BASKETBALL—NBA: Eastern runner-up BOSTON (39-12), on a nine-game winning streak, beat leader PHILADELPHIA (47-6) 118-106 to break the 76ers' own nine-game victory mark and cut their lead from 9½ to 7 games. Later in the week the 76ers lost their first game to a Western Division club when the Hawks beat them 114-108. CINCINNATI (23-27) twice defeated NEW YORK (25-30) and edged into third place ahead of the Knicks, who lost four straight, as BALTIMORE (12-44) also dropped four in a row. SAN FRANCISCO (33-19) increased its lead in the West to 10 games with two wins and a loss, while second-place ST. LOUIS (23-29) split four. LOS ANGELES (21-31), with a 2-1 record, jumped to third, while CHICAGO (22-35) slipped to fourth and DETROIT (20-32) dropped into the cellar.
This is an article from the Feb. 6, 1967 issue
BOWLING—Left-hander DAVE DAVIS of Phoenix gained his second straight victory on the PBA tour when he outscored Jimmy Mack of Dover, N.J. 268-188 in the finals of the Denver Open.
BOXING—Middleweight Champion EMILE GRIFFITH retained his title with a unanimous decision over Joey Archer at New York's Madison Square Garden (page 44).
In a world featherweight championship bout in Mexico City, VICENTE SALDIVAR of Mexico retained his title as he scored a seventh-round TKO over Japan's Mitsunori Seki.
GOLF—ARNOLD PALMER won the $100,000 Los Angeles Open for the second straight year, defeating Gay Brewer Jr. by five strokes.
HARNESS RACING—At Vincennes race track near Paris, favored ROQUEPINE, the French trotter who won the United Nations Trot at Yonkers in October, took the $100,000 Prix d'Amérique by one length over Oscar R. L.
HOCKEY—NHL: CHICAGO (26-11-6) won three in a row and moved nine points ahead of runner-up NEW YORK (21-16-7), which lost two of three games. Revitalized MONTREAL (19-18-5) jumped a point ahead of TORONTO (17-18-8) into third place with three victories and a loss as the slumping Maple Leafs extended their losing string to seven with three more defeats. Fading DETROIT (17-24-3) split two games, while last-place BOSTON (12-25-7) dropped two of three.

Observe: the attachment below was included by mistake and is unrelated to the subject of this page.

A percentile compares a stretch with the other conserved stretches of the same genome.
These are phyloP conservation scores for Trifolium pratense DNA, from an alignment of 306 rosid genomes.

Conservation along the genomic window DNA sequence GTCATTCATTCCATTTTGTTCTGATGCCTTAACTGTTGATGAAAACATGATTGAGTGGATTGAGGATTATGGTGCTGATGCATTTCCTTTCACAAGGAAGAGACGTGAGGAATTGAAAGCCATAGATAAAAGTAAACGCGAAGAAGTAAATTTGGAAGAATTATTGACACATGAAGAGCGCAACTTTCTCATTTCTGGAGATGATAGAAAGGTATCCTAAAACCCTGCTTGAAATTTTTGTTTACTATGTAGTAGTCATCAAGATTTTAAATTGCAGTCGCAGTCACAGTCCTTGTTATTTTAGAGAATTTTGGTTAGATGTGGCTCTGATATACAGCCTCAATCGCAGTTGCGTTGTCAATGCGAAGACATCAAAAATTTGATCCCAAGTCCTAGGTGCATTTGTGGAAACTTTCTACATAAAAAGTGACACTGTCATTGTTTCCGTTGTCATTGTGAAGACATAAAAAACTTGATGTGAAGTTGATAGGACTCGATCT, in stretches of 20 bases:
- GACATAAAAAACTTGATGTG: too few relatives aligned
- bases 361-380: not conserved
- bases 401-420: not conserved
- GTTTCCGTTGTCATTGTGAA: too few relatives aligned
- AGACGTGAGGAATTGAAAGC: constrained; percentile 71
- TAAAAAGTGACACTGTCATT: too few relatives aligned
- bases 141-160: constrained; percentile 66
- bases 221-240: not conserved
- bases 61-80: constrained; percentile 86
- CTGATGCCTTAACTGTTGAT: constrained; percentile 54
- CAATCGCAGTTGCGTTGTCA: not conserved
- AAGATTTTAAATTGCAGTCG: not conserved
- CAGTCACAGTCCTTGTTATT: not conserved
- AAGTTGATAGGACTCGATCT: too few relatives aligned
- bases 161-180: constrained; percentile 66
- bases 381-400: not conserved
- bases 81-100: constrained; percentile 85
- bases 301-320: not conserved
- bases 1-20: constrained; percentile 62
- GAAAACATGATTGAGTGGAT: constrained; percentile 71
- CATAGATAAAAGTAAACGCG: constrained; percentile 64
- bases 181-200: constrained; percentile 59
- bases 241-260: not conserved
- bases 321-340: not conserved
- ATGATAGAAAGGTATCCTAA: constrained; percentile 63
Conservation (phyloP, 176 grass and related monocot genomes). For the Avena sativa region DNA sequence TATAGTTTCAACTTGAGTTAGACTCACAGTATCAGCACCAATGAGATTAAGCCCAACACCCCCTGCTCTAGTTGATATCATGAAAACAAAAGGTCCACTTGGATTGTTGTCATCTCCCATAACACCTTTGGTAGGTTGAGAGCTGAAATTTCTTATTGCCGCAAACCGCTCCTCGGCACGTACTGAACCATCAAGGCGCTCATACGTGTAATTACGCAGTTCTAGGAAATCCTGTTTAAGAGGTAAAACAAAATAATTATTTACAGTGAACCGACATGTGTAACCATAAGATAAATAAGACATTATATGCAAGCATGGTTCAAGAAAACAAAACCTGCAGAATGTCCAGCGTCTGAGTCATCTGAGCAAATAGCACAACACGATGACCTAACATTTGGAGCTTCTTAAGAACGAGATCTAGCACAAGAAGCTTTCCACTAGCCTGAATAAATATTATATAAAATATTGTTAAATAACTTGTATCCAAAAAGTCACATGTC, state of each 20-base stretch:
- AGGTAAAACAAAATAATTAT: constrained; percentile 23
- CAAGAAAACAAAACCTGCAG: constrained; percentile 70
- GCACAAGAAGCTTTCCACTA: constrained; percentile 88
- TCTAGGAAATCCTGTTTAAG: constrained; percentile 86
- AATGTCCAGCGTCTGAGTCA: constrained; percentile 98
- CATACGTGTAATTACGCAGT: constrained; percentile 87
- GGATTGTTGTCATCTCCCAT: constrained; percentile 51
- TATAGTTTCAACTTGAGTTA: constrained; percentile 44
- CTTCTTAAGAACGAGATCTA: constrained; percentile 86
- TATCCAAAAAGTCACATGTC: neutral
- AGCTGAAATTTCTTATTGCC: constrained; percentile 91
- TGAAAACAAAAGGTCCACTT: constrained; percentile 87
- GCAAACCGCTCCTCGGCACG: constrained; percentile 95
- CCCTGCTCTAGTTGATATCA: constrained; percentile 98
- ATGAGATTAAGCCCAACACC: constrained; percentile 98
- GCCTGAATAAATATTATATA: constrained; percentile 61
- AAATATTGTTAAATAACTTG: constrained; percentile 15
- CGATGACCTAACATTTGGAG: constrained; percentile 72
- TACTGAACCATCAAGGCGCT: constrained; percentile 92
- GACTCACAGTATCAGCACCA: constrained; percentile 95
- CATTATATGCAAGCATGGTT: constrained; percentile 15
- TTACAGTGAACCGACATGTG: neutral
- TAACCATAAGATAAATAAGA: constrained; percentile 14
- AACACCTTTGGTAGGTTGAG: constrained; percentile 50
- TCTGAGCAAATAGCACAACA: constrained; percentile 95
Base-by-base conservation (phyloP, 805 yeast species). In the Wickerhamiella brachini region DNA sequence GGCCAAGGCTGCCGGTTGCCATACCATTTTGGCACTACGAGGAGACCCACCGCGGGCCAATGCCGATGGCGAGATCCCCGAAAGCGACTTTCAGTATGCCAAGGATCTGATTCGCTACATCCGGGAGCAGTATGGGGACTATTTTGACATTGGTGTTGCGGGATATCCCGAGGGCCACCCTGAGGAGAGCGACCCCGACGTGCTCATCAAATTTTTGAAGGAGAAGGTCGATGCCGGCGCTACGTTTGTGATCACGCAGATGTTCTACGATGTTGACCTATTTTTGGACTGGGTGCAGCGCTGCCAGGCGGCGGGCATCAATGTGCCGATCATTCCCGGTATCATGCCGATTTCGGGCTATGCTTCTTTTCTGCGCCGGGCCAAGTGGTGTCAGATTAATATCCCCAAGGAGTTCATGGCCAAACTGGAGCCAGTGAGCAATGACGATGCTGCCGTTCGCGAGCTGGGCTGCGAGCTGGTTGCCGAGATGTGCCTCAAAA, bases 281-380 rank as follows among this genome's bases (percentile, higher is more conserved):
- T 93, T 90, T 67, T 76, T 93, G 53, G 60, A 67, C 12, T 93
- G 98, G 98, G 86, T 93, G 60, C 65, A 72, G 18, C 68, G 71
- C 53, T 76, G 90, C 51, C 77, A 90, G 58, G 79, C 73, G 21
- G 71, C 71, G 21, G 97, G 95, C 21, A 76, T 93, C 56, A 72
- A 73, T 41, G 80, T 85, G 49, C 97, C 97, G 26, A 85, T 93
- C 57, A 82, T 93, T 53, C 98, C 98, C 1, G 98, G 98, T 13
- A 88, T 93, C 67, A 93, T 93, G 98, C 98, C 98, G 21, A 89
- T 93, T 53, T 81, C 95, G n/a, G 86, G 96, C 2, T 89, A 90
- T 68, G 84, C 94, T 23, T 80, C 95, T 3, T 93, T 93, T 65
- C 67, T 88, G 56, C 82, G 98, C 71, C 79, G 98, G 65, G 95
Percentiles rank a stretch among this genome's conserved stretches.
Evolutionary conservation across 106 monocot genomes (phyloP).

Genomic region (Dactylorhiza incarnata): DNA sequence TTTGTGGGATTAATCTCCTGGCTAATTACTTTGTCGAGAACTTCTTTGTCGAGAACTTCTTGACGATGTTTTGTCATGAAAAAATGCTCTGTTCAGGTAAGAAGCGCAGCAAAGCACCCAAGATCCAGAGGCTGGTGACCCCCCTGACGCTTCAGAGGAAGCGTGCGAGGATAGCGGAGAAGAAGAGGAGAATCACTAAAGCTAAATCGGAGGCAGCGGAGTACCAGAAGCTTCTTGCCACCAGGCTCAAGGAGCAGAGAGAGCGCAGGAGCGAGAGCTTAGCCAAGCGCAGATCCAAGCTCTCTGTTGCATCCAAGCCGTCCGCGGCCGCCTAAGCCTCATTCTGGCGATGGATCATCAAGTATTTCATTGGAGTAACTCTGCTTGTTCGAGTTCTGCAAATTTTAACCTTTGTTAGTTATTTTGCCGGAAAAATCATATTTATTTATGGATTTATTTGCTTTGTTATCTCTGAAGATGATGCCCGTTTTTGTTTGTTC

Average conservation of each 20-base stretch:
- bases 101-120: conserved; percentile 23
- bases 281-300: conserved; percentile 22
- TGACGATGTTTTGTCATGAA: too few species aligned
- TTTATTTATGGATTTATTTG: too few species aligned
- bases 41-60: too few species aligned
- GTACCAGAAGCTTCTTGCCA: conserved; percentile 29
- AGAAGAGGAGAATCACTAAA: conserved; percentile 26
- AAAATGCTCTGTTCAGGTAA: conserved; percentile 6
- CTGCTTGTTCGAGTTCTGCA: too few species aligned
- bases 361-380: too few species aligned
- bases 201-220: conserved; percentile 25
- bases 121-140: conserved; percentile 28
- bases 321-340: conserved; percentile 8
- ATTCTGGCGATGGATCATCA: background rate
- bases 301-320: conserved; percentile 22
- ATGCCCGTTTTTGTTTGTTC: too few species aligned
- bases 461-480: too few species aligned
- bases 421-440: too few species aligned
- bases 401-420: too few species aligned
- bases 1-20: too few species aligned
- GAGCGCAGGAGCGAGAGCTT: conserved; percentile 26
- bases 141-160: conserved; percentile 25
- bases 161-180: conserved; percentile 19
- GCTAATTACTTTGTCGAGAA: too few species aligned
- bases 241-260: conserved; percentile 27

HORSE RACING—With prerace favorite Buckpasser out because of a hoof injury, H. B. Keck's DRIN ($7.60), ridden by Lafitt Pincay Jr., won the $129,800 Charles H. Strub Stakes at Santa Anita by a length over Quicken Tree (page 52).
MOTOR SPORTS—PARNELLI JONES, driving a Ford, won the rain-delayed Riverside (Calif.) 500-mile race for stock cars.
SKIING—'I'm tired," said France's JEAN-CLAUDE KILLY after he lost the slalom in the Grand Prix de France at Meg√®ve by less than half a second to hrs countryman Guy Périllat, who totaled 2:01.32 to Killy's 2:01.79 in the two runs. Earlier in the meet Killy look the downhill by two seconds over Peter Rohr of Switzerland.
Marielle Goitschel of France took over first place from Canada's Nancy Greene in the World Cup standings when she won the overall title at Saint Gervais, France with second places in the slalom and giant slalom. Mlle. Goitschel now has 135 points to 126 for Miss Greene. ERIKA SCHI-NEGGER led the Austrian women's team to its first victory of the season as she won the giant slalom with a combined time of 3:16 26. Winner of the slalom was France's ANNIE FAMOSE.